This problem affects all features that auto-fill usernames and passwords, whether or not they are native to the browser, or, provided by third-party plugins, so this affects everyone who saves passwords in their browser in any way.
This week I was on the Clockwise Podcast episode 220 at relay.fm/…. Leo Laporte and Megan Morrone talked about my iOS 11 settings Mind Map of Doom on iOS Today episode 372 at around 57:30 into the show. Helma from the Netherlands brings us some networking tips. I bring you the first half of my 2017 Year in Review where I talk about the different software and hardware I’ve told you about during the year and tell you whether they’re still in use and why (or why not). Then Bart Busschots is back with Security Bits where we have two Security Mediums, the HP Keylogger, and Mailsploit.
Some HP laptops shipped with a keyboard driver from Synaptics in which a developer debugging feature was accidentally left enabled. The effect of this mistake is that the driver has built-in support for logging all keystrokes via WPP (a debugging tool that’s built into Windows).
This sounds bad, really bad, but thankfully it’s not actually as bad as it sounds.
Tom Merritt was on Chit Chat Across the Pond to talk net neutrality. I confess that after all my “I have made fire” talk about writing a script for chapter marks, it didn’t actually work. Learn how to make Holiday Card Address Labels using plain old Apple Contacts. Rush Sherman asks our first ever video Dumb Question – why do I use Downcast when I clearly said I used Pocket Casts before? Patreon did a major shift in how they charge patrons and pay creators, and I wanted to tell you how I feel about it and what hopefully will be changing. In a rare moment of music enjoyment, I suggest you buy If Every Day Were Christmas from Slau Halatyn. Bart Busschots brings us Security Bits about the macOS Root Bug, a HomeKit Bug, and changes to iOS Backup Encryption.
A nasty bug was found in macOS 10.13 High Sierra — it was possible to cause the root account to become enabled, and to do so with a blank password.
To trigger this bug all you had to do was go into the control panel, click the padlock to un-lock the sensitive settings, change the username to root, enter no password, then hit enter. At this point the authentication would fail, but, the root account would have been made active. Hit enter again, and root with a blank password will be accepted as valid. At this point you can do anything in the control panel, no matter how restricted your account is in theory, and, anything you can get full terminal access as root.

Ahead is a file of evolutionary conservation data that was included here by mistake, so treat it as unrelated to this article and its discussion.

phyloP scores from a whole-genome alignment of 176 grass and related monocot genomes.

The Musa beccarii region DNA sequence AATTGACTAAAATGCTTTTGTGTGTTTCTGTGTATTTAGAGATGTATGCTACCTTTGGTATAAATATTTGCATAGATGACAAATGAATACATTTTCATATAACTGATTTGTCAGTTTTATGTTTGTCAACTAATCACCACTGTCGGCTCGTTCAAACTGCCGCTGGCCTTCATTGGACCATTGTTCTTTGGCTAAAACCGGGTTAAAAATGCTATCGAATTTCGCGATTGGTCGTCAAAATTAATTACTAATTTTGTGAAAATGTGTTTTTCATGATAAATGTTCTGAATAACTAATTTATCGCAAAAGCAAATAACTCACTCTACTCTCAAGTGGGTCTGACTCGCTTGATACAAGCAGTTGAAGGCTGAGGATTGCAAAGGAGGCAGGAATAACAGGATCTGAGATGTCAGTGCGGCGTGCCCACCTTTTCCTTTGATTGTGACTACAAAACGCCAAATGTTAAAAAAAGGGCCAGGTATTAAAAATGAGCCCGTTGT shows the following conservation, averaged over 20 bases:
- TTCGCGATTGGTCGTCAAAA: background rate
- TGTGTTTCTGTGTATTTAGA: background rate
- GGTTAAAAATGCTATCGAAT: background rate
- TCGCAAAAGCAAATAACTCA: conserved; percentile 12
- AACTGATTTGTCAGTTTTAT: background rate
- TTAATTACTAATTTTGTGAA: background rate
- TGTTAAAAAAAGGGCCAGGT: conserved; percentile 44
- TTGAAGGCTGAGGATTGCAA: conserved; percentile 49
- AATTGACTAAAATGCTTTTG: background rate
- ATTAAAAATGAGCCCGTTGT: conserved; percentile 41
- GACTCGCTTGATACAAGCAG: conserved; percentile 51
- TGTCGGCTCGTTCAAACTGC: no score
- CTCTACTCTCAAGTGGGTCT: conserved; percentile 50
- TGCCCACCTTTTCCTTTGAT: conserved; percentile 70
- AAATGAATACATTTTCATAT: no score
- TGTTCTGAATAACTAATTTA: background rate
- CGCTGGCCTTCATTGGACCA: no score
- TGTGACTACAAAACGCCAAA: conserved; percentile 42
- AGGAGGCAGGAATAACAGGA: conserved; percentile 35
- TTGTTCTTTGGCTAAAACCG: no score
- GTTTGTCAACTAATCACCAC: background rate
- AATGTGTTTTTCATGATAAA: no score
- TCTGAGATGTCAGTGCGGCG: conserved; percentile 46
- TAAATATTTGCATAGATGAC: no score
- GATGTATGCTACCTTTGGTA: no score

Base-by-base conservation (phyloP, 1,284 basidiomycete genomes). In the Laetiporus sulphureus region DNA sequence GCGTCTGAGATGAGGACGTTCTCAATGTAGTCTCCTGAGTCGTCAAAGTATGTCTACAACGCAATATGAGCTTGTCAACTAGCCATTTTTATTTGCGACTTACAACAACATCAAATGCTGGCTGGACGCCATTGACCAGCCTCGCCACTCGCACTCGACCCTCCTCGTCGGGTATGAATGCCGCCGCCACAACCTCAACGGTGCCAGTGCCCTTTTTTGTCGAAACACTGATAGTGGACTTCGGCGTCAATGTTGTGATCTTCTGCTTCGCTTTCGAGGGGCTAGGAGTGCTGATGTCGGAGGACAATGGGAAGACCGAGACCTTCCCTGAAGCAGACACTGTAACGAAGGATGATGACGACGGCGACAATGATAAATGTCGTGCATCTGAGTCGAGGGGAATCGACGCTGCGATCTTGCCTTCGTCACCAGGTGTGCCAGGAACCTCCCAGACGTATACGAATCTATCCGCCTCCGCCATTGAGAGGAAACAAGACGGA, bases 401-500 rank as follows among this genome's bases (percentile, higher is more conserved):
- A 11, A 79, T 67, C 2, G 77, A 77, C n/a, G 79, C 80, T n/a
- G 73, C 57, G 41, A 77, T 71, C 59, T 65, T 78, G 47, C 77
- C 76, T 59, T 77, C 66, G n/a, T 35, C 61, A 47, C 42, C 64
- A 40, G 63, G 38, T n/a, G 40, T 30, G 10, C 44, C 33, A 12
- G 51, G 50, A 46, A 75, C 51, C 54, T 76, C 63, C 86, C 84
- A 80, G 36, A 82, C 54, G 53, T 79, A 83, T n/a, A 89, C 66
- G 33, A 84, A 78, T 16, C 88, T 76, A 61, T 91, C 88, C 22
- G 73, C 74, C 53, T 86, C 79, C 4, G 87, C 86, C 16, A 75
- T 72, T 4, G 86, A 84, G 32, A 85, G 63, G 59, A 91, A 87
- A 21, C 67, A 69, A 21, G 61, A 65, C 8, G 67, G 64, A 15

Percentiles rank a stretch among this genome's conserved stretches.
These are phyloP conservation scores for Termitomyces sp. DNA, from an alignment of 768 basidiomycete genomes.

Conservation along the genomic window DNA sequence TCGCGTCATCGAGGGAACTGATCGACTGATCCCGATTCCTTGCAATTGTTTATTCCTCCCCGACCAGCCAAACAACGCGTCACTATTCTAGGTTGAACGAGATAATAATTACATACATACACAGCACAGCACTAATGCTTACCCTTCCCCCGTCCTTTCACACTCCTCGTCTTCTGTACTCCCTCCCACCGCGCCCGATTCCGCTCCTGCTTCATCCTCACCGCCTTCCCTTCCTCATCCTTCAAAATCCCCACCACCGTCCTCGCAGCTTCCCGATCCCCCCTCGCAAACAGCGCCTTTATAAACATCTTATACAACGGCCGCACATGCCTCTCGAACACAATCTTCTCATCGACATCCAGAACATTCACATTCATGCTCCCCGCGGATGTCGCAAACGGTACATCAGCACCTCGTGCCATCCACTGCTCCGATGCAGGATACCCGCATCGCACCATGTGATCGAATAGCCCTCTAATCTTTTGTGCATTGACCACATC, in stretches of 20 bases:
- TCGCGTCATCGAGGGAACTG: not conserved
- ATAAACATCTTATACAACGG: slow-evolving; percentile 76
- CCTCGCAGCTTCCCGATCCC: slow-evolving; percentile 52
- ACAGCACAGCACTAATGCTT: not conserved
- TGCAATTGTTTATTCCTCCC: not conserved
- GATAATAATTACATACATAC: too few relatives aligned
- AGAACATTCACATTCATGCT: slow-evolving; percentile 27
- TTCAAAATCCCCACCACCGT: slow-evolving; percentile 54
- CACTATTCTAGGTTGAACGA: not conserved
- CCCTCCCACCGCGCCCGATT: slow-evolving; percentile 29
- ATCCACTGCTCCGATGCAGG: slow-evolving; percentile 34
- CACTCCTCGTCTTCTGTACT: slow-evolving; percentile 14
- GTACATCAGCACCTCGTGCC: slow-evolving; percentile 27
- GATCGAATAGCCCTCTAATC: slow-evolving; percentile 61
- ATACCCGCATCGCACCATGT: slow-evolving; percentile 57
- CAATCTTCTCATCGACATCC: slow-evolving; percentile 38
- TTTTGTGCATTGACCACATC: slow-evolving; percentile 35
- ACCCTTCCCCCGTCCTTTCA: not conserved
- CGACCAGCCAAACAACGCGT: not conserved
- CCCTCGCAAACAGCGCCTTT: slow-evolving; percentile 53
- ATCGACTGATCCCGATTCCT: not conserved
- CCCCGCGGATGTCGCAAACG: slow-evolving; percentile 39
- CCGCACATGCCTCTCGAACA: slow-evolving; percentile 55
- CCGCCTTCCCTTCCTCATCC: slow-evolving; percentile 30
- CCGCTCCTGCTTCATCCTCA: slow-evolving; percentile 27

I’m still working on how to get chapters in the podcast (this show might have them!) Follow up tips from Mike Price and Kaylee Dayo on Reader View. How Sandy and Allister saved Thanksgiving with their tip on saving a workout from last week. Bart brings us a Tiny Tip on a trivially easy way to show and hide hidden files in macOS Sierra and High Sierra. I mind mapped all of the settings in iOS 11, and it was utter madness. In Security Bits Bart and I talk about how Face ID isn’t broken, we learn about USB bugs in the Linux Kernel and how there’s a vulnerability in Intel chips you might need to know about.
Security Medium 1 — No, FaceID isn’t Broken, but it Does Have Limits
A snazzy demo to the press had headlines all over the press screaming about how FaceID had been broken. But as is so often the case with stories like this, the devil is very much in the detail.
What the hackers really found was that it’s bloody difficult to trick FaceID — it takes a lot of time and effort, and even after you put all that investment in, your spoof only works in very carefully controlled circumstances.
Possible replacement for Clarify (but maybe we don’t need it), a clean install tip for iOS from Joop Bruggink, a second look at iPhone X after a bit more time, my attempt at Animoji Karaoke, Denise Crown brings us her review of the Hue Motion Sensor. Then we have an installment of Security Bits with Bart Busschots.
Before we look at canvas finger printing, I just want to set the scene with a reminder of one of the most fundamental truths about how the web was designed – each web page load is an independent event. Because that meant websites had no memory of anything that went before, i.e. no concept of state the original web could not cope with concepts like logging in, or shopping baskets. Something had to be bolted on to allow web servers connect individual requests into related groups of requests.
The official mechanism added to the HTTP protocol for retaining state between requests is the humble cookie. Cookies gave us the ability to log in, and basically, the modern web. But, they came with a dark side — as well as enabling all the cool things we like about the modern web, they also enabled tracking.
A report from the Norwegian Consumer Council finds that smart watches aimed at kids are a security and privacy train wreck — nakedsecurity.sophos.com/…
The head of the IRS in the US tells reporters Americans should assume their identity has been stolen and act accordingly — nakedsecurity.sophos.com/…
IRS freezes its fraud prevention contract with Equifax — engadget.com/…
Security researchers warn of a new way to abuse the DDE (Dynamic Data Exchange) Microsoft Office feature to get macro-less remote code execution. TL;DR – don’t click on links in emails and be suspicious of office documents you didn’t expect to receive:
The download server for another Mac software developer, Eltima, have been hacked, and malware was injected into the non-App-Store versions of Elmedia Player (a media player) & Folx (a download manager) — www.intego.com/…